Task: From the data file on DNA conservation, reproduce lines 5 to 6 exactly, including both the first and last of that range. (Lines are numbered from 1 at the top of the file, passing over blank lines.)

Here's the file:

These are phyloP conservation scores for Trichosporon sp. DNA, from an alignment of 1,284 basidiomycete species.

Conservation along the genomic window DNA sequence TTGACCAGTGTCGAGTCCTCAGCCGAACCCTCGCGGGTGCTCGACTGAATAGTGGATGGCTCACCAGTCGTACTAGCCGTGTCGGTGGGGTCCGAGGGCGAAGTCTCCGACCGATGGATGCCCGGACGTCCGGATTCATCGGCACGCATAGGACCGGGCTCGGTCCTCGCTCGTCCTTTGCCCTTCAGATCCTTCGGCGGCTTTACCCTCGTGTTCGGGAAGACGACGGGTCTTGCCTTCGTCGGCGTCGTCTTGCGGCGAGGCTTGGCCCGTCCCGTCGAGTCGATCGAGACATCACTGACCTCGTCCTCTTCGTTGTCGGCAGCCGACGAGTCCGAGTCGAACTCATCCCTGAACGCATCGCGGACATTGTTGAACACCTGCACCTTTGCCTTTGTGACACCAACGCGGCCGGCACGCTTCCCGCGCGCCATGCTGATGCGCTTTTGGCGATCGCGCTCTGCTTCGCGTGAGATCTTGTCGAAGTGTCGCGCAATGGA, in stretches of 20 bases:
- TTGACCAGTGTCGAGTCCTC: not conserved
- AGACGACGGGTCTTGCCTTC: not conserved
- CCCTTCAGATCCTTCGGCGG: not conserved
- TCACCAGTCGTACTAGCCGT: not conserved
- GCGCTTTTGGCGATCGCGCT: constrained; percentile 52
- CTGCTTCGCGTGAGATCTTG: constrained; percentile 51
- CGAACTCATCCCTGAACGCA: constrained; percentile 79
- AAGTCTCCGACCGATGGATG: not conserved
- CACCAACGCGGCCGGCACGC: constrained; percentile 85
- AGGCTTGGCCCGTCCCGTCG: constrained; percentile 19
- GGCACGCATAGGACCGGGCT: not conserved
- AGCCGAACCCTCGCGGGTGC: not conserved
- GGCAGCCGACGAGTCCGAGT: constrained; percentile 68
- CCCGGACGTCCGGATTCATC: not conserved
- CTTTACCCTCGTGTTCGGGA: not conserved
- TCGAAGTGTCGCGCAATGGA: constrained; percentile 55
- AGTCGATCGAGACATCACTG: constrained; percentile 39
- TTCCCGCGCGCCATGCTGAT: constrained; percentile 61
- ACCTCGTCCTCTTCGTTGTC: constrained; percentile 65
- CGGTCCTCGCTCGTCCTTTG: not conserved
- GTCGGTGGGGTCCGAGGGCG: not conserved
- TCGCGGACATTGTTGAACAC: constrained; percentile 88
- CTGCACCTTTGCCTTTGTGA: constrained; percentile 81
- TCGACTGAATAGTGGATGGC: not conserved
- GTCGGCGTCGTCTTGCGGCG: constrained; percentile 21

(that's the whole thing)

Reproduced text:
- CCCTTCAGATCCTTCGGCGG: not conserved
- TCACCAGTCGTACTAGCCGT: not conserved